By Jason Menard
The recent North Carolina constitutional amendment that effectively bans gay marriage and all forms of civil unions has stoked the fires of the human rights debate. And since this argument is so often rooted in a claim of one faith’s dominion, perhaps it’s time for supporters of all forms of marriage to fight back using those very same principles.
First things first. Let’s deal with the actual debate at hand. This isn’t about preserving the sanctity of marriage – it’s about preserving the sanctity of the Christian definition of marriage. No more, no less.
And why should we be surprised that Christians are claiming squatter’s rights on marriage? The religion has made a habit of doing that for years.
We live in a supposedly secular society, but religious groups still have an inordinate impact on laws on both sides of the 49th. And while I can debate (and have) that not allowing gay marriage actually devalues my own marriage, it’s an argument that holds no power over those who are fighting for their God’s alleged beliefs.
So in true Christian “eye for an eye” fashion, maybe it’s time for those in favour of gay marriage to fight fire with fire. If Christianity wants to claim domain over marriage, maybe instead of complaining it’s time for us to reclaim those things that they’ve conscripted from the world.
Let’s start off by hitting them where it hurts: in their iconic imagery and celebrations. We’ll start by forcing them to get the Christ out of our Christmas. After all, Christianity merely conscripted previous pagan celebrations and traditions of Yule and Saturnalia to help ease the ol’ conversion process.
And that whole virgin mother/manger birth thing? You may want to look up the Ancient Egyptian Isis-Horus story.
Speaking of blatant copyright infringement? How about the use of the cross as representation of faith? The cross had long been used as a symbol of life prior to the advent of Christianity.
Planning on finishing your prayers with Amen? Not any more. We’ll let the Egyptians lay claim to that word, as the term may have derived over 1,500 years B.C. And let’s not forget that many religions, including Islam, Buddhism, and Judaism all use the term.
Lent? Babylonian. Epiphany? Just the Greek festival of Dionysus. The term Dominus is Latin for the Christian Lord, right? Wrong. It’s was the name of the pre-Christian God Mithras.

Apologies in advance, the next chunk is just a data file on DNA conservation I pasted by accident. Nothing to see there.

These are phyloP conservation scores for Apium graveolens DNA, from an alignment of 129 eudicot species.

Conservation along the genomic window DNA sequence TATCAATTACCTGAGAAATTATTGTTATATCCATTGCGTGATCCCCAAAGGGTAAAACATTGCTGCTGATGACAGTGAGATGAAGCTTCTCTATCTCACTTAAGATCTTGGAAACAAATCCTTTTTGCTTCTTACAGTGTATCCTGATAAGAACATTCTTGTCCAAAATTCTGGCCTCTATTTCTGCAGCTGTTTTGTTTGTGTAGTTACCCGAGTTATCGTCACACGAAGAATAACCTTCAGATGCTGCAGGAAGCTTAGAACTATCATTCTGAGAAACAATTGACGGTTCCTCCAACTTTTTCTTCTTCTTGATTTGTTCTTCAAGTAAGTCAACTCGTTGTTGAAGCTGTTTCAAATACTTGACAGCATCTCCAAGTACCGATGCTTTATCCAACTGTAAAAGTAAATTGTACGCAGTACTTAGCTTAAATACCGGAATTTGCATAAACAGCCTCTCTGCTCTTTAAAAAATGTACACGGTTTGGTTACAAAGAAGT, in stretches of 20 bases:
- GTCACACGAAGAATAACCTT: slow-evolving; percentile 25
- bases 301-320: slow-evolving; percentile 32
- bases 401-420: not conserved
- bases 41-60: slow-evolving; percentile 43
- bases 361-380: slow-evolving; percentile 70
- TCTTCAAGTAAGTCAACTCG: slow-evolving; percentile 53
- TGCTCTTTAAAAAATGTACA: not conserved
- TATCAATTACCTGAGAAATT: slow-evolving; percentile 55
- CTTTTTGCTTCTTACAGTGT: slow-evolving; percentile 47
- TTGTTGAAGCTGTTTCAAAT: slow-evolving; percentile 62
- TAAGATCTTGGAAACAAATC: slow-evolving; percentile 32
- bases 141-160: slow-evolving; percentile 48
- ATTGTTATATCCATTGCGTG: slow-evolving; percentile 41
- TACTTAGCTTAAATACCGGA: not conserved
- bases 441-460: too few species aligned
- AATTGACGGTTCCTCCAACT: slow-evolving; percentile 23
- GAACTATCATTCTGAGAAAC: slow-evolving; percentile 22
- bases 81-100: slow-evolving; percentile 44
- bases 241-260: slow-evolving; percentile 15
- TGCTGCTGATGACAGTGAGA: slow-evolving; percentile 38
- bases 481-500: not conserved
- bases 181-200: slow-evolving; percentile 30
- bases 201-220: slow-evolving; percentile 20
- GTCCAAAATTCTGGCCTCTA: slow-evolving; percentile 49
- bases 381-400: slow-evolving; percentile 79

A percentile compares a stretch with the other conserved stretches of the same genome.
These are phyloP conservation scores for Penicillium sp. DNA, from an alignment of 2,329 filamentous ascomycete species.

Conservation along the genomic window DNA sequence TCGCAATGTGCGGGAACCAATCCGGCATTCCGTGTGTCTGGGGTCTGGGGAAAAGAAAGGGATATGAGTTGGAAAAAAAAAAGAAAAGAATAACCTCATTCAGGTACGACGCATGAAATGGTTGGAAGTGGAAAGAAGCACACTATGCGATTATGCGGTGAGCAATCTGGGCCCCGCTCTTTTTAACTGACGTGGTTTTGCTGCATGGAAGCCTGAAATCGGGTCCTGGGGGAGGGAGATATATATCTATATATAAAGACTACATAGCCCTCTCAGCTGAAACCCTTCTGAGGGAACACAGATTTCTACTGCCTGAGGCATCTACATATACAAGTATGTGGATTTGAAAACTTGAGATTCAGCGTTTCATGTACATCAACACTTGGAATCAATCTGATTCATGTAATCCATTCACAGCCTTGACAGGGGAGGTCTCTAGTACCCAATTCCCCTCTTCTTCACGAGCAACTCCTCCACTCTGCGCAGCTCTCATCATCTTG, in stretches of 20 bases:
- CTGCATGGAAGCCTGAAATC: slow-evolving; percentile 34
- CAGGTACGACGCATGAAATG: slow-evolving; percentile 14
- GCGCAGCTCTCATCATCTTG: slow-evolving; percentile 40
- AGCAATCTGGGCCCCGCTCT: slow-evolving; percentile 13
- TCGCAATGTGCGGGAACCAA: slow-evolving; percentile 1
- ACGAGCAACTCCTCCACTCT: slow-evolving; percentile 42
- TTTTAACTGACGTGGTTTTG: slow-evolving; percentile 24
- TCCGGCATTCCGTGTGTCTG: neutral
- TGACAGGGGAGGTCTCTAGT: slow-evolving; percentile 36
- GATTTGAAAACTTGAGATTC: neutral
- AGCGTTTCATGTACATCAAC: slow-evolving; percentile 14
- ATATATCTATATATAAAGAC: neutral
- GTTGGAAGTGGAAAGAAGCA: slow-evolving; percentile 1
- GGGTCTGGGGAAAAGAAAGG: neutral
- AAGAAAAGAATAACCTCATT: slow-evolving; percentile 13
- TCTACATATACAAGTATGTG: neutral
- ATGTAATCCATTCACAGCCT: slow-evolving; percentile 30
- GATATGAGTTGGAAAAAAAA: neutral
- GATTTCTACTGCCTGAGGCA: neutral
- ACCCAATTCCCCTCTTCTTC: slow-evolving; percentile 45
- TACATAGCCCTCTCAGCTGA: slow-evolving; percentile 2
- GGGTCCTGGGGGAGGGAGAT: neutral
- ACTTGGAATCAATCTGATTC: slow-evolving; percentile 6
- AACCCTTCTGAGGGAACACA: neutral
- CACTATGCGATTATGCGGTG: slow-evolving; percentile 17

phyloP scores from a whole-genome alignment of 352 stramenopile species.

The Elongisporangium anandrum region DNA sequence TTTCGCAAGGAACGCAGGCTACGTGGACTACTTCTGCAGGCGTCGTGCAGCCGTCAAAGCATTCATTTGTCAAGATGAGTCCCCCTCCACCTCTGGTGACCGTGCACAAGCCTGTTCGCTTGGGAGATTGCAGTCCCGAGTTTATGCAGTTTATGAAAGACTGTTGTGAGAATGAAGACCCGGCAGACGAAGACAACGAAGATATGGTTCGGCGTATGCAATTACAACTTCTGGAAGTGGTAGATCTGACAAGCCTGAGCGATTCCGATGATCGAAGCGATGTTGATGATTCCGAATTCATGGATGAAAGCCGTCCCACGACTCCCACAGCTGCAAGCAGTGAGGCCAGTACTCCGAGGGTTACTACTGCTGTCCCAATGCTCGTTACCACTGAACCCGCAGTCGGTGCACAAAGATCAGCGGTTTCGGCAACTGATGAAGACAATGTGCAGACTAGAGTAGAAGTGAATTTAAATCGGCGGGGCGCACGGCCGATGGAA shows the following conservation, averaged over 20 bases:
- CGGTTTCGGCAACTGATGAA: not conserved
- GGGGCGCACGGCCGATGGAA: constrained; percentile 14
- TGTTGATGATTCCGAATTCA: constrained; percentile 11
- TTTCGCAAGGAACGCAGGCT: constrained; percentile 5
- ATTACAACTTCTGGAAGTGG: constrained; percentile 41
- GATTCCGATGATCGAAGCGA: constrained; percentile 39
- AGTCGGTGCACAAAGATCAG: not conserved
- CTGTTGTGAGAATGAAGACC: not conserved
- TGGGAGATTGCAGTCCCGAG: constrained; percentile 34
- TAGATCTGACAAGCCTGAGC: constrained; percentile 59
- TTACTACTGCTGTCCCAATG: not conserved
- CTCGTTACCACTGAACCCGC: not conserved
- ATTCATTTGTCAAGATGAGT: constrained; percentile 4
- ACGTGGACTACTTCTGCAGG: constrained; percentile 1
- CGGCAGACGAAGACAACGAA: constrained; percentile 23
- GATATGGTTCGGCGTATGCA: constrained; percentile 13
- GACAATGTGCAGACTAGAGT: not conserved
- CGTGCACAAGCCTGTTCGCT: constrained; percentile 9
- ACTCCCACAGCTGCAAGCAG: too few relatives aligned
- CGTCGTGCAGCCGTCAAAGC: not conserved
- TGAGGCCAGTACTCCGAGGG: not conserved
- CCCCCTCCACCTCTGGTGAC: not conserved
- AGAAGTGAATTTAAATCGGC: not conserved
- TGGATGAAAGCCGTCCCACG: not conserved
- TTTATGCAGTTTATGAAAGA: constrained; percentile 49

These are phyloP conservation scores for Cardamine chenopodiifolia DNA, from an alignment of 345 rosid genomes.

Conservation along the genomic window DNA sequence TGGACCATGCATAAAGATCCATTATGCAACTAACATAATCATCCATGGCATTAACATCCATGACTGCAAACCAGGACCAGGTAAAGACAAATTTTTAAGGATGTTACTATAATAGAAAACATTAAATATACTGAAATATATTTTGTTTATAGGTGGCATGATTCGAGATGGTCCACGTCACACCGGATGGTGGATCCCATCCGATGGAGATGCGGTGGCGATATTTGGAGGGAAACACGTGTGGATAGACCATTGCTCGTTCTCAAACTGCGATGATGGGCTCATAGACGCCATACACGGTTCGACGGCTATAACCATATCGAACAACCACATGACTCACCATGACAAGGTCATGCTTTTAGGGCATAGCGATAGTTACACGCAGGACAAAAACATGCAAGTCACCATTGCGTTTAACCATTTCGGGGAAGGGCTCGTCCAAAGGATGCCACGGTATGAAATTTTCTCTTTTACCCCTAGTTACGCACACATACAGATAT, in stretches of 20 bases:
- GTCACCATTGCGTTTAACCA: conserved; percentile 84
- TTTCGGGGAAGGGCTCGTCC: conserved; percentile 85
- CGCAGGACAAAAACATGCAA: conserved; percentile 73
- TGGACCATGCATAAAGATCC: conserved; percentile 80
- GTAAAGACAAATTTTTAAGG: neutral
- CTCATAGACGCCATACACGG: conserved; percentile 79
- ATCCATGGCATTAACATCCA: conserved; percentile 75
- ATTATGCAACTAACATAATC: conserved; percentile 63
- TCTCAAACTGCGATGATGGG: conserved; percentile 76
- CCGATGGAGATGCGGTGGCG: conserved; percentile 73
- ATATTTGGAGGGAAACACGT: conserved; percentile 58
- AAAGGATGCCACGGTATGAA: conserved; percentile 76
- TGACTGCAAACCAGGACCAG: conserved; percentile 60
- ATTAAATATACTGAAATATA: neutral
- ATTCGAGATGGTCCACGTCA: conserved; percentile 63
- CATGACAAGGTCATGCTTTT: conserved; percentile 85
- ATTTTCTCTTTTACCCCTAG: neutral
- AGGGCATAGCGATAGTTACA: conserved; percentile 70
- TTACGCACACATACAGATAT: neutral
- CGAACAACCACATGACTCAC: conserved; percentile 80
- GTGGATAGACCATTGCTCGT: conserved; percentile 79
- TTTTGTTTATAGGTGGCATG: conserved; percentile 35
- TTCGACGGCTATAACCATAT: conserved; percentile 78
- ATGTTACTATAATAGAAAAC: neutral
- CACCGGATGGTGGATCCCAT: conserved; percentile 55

So any religion that borrows so heavily from others and conscripts everything from symbols to terminology to festivals in an effort to gain a toehold in the pagan mindset would seem to have a very shaky ground upon which to claim any sort of religious dominion over something so timeless as marriage, right?
But the intent is not to undermine Christian beliefs. In fact, some of the best parts of The Bible are the ones that preach tolerance. Sadly, those parts are glossed over in the rush to get to the parts where men aren’t supposed to lie with men as they would with a woman.
In a court of law, it’d be easy to prove that Christianity has no right to control marriage. In the court of public opinion, it’s something else. I firmly believe that many of these people who oppose gay marriage don’t do so out of hate or ignorance, but rather because they firmly believe in what they think their religion is saying. And who are we to be intolerant of faith when we’re asking for the same tolerance in return?
So we could start a theological war — or we could simply live and let live. Take religion out of the political equation and the choice is simple: there’s no reason to not allow anyone to marry anyone else. If you don’t believe that two men or two women should marry, fine.
That’s your choice. If your Church doesn’t want to conduct ceremonies or recognize the union, that’s fine too. Our government will and that’s what matters.
And if you insist upon enforcing religious beliefs on a secular society, how about we use another fundamental belief that Christianity “borrowed” from countless other faiths – The Golden Rule.
After all, treating others the way you want to be treated? That’s a bit of religious dogma that I’d be happy to vote for. And that starts with being tolerant of everyone’s differences — whether it’s the person you choose to marry, or the god you choose to worship.